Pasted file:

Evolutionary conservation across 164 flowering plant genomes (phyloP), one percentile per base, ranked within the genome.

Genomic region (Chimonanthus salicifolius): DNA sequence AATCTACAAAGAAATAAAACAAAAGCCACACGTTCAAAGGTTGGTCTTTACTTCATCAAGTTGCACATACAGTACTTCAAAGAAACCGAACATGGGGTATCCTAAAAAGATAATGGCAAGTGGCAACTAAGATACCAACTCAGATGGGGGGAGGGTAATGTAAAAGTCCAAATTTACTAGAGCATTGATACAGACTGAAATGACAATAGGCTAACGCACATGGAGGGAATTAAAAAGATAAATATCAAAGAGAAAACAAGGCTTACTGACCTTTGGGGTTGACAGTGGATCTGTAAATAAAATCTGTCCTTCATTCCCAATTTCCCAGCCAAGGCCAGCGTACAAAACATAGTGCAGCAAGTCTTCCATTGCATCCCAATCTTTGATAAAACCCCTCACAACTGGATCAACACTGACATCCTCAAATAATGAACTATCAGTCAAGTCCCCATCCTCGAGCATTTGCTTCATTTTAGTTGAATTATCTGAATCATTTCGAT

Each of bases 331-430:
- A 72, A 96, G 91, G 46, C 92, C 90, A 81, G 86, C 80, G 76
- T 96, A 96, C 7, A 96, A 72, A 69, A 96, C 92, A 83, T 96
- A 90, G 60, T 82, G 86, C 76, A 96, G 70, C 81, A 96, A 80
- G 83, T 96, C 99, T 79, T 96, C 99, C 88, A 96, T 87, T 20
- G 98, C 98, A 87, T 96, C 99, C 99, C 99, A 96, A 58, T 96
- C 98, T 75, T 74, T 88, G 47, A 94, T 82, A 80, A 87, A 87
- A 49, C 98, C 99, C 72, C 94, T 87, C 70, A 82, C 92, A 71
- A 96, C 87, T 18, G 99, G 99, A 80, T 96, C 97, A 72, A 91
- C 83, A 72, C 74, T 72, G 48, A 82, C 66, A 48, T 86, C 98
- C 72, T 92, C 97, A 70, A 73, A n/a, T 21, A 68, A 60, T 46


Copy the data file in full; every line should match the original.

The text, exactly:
Evolutionary conservation across 164 flowering plant genomes (phyloP), one percentile per base, ranked within the genome.

Genomic region (Chimonanthus salicifolius): DNA sequence AATCTACAAAGAAATAAAACAAAAGCCACACGTTCAAAGGTTGGTCTTTACTTCATCAAGTTGCACATACAGTACTTCAAAGAAACCGAACATGGGGTATCCTAAAAAGATAATGGCAAGTGGCAACTAAGATACCAACTCAGATGGGGGGAGGGTAATGTAAAAGTCCAAATTTACTAGAGCATTGATACAGACTGAAATGACAATAGGCTAACGCACATGGAGGGAATTAAAAAGATAAATATCAAAGAGAAAACAAGGCTTACTGACCTTTGGGGTTGACAGTGGATCTGTAAATAAAATCTGTCCTTCATTCCCAATTTCCCAGCCAAGGCCAGCGTACAAAACATAGTGCAGCAAGTCTTCCATTGCATCCCAATCTTTGATAAAACCCCTCACAACTGGATCAACACTGACATCCTCAAATAATGAACTATCAGTCAAGTCCCCATCCTCGAGCATTTGCTTCATTTTAGTTGAATTATCTGAATCATTTCGAT

Each of bases 331-430:
- A 72, A 96, G 91, G 46, C 92, C 90, A 81, G 86, C 80, G 76
- T 96, A 96, C 7, A 96, A 72, A 69, A 96, C 92, A 83, T 96
- A 90, G 60, T 82, G 86, C 76, A 96, G 70, C 81, A 96, A 80
- G 83, T 96, C 99, T 79, T 96, C 99, C 88, A 96, T 87, T 20
- G 98, C 98, A 87, T 96, C 99, C 99, C 99, A 96, A 58, T 96
- C 98, T 75, T 74, T 88, G 47, A 94, T 82, A 80, A 87, A 87
- A 49, C 98, C 99, C 72, C 94, T 87, C 70, A 82, C 92, A 71
- A 96, C 87, T 18, G 99, G 99, A 80, T 96, C 97, A 72, A 91
- C 83, A 72, C 74, T 72, G 48, A 82, C 66, A 48, T 86, C 98
- C 72, T 92, C 97, A 70, A 73, A n/a, T 21, A 68, A 60, T 46